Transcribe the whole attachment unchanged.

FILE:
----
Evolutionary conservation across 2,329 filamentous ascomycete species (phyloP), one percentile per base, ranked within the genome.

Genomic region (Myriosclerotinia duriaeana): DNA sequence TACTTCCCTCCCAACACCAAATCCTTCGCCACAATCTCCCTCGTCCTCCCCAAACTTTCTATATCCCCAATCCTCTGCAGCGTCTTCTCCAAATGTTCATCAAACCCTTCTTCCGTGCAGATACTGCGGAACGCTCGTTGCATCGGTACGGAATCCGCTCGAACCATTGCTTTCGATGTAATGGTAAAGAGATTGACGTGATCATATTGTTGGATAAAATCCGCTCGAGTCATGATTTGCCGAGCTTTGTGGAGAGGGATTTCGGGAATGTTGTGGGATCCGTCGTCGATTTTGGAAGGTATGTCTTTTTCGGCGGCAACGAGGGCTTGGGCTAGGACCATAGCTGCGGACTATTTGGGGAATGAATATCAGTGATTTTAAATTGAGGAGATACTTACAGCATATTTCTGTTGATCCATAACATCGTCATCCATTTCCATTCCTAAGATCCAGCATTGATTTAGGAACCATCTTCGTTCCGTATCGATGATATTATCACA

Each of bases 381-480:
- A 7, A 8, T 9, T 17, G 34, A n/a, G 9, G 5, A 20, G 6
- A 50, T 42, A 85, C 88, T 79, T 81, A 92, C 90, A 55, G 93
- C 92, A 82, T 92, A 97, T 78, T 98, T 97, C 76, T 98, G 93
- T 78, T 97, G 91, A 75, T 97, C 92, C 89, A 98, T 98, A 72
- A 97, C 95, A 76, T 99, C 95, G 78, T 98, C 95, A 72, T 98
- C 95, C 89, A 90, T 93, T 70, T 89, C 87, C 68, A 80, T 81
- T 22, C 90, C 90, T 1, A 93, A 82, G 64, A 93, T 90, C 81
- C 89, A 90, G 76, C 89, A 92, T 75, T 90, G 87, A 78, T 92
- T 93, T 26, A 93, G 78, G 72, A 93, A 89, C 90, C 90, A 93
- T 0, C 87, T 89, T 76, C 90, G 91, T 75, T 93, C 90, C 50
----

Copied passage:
Evolutionary conservation across 2,329 filamentous ascomycete species (phyloP), one percentile per base, ranked within the genome.

Genomic region (Myriosclerotinia duriaeana): DNA sequence TACTTCCCTCCCAACACCAAATCCTTCGCCACAATCTCCCTCGTCCTCCCCAAACTTTCTATATCCCCAATCCTCTGCAGCGTCTTCTCCAAATGTTCATCAAACCCTTCTTCCGTGCAGATACTGCGGAACGCTCGTTGCATCGGTACGGAATCCGCTCGAACCATTGCTTTCGATGTAATGGTAAAGAGATTGACGTGATCATATTGTTGGATAAAATCCGCTCGAGTCATGATTTGCCGAGCTTTGTGGAGAGGGATTTCGGGAATGTTGTGGGATCCGTCGTCGATTTTGGAAGGTATGTCTTTTTCGGCGGCAACGAGGGCTTGGGCTAGGACCATAGCTGCGGACTATTTGGGGAATGAATATCAGTGATTTTAAATTGAGGAGATACTTACAGCATATTTCTGTTGATCCATAACATCGTCATCCATTTCCATTCCTAAGATCCAGCATTGATTTAGGAACCATCTTCGTTCCGTATCGATGATATTATCACA

Each of bases 381-480:
- A 7, A 8, T 9, T 17, G 34, A n/a, G 9, G 5, A 20, G 6
- A 50, T 42, A 85, C 88, T 79, T 81, A 92, C 90, A 55, G 93
- C 92, A 82, T 92, A 97, T 78, T 98, T 97, C 76, T 98, G 93
- T 78, T 97, G 91, A 75, T 97, C 92, C 89, A 98, T 98, A 72
- A 97, C 95, A 76, T 99, C 95, G 78, T 98, C 95, A 72, T 98
- C 95, C 89, A 90, T 93, T 70, T 89, C 87, C 68, A 80, T 81
- T 22, C 90, C 90, T 1, A 93, A 82, G 64, A 93, T 90, C 81
- C 89, A 90, G 76, C 89, A 92, T 75, T 90, G 87, A 78, T 92
- T 93, T 26, A 93, G 78, G 72, A 93, A 89, C 90, C 90, A 93
- T 0, C 87, T 89, T 76, C 90, G 91, T 75, T 93, C 90, C 50